A Recruiter’s Guide to Twitter
Nearly a year ago I wrote a blog explaining what the average recruiter was like on Twitter, it can be found here, but in summary the average recruiter has 37 followers and really doesn’t get Twitter.
This follow up is designed for recruiters who recently attended an RCSA Greg Savage event and now feel the urge to get onto Twitter, or anyone else for that matter.
To recruit on Twitter the most important skills are learning how to find other users to track (stalk!), contact and engage. As a new user, learning to do this on Twitter can be tricky and time consuming, this blog provides an introduction to key tools that make this process easier.
Tweets are directly searchable on Twitter (our old blog goes into this in more detail) or you can use Followerwonk which searches Twitter Bios (here is a great guide to Followerwonk by 9 Clouds). The big problem with both of these options for recruiters is that a large proportion of users haven’t included their profession on their Twitter bio and they also don’t Tweet about their jobs.
Therefore as a recruiter searching and using Followerwonk is helpful to getting started, but to be successful it is important to further explore Twitter.
The great news is that no matter what you recruit it is unlikely that you will be the first person looking to identify a specific group of Twitter users.
In our last blog we covered how to create Lists, which is particularly helpful to create private groups of candidates or clients. However to save time it is easiest to find other people’s public Lists.
To find a list you can use Followerwonk to find industry influencers and then search for their Lists. Alternatively and probably easier you can search Twitter for Lists. To do this run a simple search then reformat it by Timelines to display only lists.
Since this article was published Twitter have made some changes (thanks to Andy Headworth for making us aware of this), the ability to sort by Timelines appears to have disappeared. Andy’s solution is to use the x-ray search string below from Google.
site:twitter.com inurl:lists <search word>
The good news is that x-ray search appears to work just as effectively as Timelines used to.
Once you have found a List you can then subscribe to it, view list members, or view the tweets of List Members.
As a recruiter it is logical to go through the List Members to find people to potentially contact, but it can be more powerful to subscribe to the List so that you can learn about users and find opportunities to engage.
Viewing feeds from Lists on Twitter is possible but it can be time consuming to flick between Lists. Instead I recommend creating a TweetDeck profile using your Twitter login details. TweetDeck allows you to view and engage with multiple list streams (for your different candidate and client groups) in one place.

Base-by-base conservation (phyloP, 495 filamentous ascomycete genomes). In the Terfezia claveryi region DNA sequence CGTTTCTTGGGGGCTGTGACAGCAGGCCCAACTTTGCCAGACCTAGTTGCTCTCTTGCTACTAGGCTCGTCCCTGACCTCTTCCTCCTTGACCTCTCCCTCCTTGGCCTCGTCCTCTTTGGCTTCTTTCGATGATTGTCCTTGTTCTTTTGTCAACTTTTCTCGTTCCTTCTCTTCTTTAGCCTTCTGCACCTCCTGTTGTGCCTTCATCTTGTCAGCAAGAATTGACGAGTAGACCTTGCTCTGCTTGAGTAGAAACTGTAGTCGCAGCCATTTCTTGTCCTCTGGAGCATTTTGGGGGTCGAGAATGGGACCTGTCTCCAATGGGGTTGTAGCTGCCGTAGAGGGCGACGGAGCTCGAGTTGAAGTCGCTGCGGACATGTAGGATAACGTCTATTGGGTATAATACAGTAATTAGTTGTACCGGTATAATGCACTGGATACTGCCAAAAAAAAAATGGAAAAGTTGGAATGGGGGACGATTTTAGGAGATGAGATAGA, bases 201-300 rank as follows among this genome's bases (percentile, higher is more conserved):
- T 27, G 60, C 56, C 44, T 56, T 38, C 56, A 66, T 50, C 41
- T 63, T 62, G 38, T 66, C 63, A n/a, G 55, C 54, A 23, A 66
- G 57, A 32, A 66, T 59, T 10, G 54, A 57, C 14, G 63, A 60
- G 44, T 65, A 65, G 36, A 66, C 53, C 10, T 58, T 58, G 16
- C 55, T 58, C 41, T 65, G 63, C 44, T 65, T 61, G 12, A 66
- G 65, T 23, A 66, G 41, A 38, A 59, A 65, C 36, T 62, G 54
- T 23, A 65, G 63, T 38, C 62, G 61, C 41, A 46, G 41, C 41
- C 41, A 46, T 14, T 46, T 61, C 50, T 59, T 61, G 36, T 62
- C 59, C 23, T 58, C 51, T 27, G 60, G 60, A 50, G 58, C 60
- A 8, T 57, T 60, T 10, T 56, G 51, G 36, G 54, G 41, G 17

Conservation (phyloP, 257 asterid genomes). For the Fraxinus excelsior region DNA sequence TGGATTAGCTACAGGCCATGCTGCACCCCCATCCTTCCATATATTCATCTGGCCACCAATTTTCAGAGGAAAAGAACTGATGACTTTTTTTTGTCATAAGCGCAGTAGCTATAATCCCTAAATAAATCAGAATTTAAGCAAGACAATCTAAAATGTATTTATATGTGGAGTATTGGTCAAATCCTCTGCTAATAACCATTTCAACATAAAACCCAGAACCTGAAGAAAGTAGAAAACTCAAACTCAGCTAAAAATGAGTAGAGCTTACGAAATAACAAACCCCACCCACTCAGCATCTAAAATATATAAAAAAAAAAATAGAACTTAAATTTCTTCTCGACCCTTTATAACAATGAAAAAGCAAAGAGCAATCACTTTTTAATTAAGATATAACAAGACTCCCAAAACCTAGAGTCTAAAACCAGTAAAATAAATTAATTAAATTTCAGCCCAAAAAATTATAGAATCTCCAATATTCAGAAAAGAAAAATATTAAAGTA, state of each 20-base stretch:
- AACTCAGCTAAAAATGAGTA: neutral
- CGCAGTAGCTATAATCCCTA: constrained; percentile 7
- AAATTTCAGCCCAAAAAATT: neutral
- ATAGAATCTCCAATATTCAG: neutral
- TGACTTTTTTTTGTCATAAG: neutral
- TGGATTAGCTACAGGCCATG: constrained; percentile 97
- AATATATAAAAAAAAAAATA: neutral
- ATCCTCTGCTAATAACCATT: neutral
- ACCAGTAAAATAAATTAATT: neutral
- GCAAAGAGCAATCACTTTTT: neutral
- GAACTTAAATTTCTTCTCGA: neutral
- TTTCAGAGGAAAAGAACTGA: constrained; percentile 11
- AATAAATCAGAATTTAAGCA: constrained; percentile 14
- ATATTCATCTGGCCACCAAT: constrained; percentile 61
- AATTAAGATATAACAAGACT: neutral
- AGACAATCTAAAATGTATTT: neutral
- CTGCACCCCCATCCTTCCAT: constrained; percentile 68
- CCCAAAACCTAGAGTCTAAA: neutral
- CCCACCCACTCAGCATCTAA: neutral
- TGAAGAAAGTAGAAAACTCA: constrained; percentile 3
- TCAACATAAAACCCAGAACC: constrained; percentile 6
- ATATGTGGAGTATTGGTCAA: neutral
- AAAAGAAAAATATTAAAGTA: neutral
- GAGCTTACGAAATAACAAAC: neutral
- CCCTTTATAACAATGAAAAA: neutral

Followers & Following
Just as important as Lists are a user’s Followers and those they have chosen to follow (Following). These are both excellent hunting grounds for like-minded Twitter users. Each new user may then have their own Lists or can be added to your own private Lists.
Twitter accounts from industry associations are a great place to start, as for many people these are the first users that they follow.
Another easy way to find relevant Twitter users is to cross reference from LinkedIn, Meetup or personal blogs.
Top Industry Lists
I can only really comment on good lists for the recruitment industry, but would love to build a list of top Lists for every industry. If you have examples of great industry specific Lists with more than 100 users please let me know (location specific is fine):
- New Zealand Recruiters – Recruiters who are active and live in New Zealand, with a few Australians thrown in for good measure
- Global Talent Acquisition & HR – From Sourcecon a large list of industry experts
- TChat – Everyone involved in TChat, mainly HR professionals and Recruiters in North America
Here is one industry List to get started:
About The Author
Chris has worked in the recruitment industry for 8 years, where he has been fortunate enough to spend considerable time getting to know the inner workings of three different recruitment sectors construction, technology and energy.
Most recently whilst recruiting high end technical professionals for the oil and gas industry in Houston, Chris was exposed to one of the most challenging labour markets in the world. The sourcing solutions he learnt to apply were far ahead of those that he had been exposed to back home, so he decided to return to New Zealand and share these insights with the local recruitment marketplace.
Now at Prominence Chris focuses on working with both agencies and employers to up-skill recruiters on social recruiting and also to advise on social employment branding. Through Prominence Chris also volunteers at tertiary education facilities to provide real world advice to students and career counsellors on how best to utilise social media for job search purposes.
Chris can be found on Twitter @findsouth